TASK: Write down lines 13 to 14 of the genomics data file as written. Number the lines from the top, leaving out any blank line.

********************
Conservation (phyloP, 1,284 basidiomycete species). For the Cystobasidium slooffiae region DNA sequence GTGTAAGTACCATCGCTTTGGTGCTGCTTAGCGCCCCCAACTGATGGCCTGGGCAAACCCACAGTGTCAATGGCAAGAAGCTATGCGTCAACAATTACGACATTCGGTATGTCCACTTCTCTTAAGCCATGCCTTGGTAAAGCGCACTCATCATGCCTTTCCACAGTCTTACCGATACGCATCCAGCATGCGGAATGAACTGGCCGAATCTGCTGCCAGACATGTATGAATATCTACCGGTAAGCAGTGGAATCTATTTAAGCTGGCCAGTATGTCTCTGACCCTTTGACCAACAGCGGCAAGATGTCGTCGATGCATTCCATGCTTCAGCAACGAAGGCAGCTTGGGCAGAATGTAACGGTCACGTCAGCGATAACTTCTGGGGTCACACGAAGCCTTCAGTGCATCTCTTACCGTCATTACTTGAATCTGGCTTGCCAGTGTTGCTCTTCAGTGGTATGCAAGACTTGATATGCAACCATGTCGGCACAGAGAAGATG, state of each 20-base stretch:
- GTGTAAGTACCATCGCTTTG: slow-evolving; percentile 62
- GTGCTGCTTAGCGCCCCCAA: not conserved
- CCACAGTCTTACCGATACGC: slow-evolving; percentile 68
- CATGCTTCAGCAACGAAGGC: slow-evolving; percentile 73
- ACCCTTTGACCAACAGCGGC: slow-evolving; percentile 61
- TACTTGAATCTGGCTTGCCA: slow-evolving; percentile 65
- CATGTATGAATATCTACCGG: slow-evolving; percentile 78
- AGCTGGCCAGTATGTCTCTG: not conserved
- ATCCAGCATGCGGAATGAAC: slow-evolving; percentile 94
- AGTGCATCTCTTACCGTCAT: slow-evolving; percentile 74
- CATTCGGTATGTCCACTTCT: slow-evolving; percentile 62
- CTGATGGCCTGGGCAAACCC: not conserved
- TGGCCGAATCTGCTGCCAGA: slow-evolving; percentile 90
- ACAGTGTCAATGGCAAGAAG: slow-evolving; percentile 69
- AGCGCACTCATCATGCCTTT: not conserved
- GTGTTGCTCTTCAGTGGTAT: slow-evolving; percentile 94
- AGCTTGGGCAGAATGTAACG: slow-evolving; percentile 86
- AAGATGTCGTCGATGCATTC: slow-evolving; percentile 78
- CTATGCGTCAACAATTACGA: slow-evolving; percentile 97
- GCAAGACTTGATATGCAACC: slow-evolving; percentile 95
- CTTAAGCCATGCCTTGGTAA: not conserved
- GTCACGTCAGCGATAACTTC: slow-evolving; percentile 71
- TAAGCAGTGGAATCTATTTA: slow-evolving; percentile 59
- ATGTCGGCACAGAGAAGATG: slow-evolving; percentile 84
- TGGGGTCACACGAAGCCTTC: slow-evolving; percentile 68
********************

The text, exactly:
- CTGATGGCCTGGGCAAACCC: not conserved
- TGGCCGAATCTGCTGCCAGA: slow-evolving; percentile 90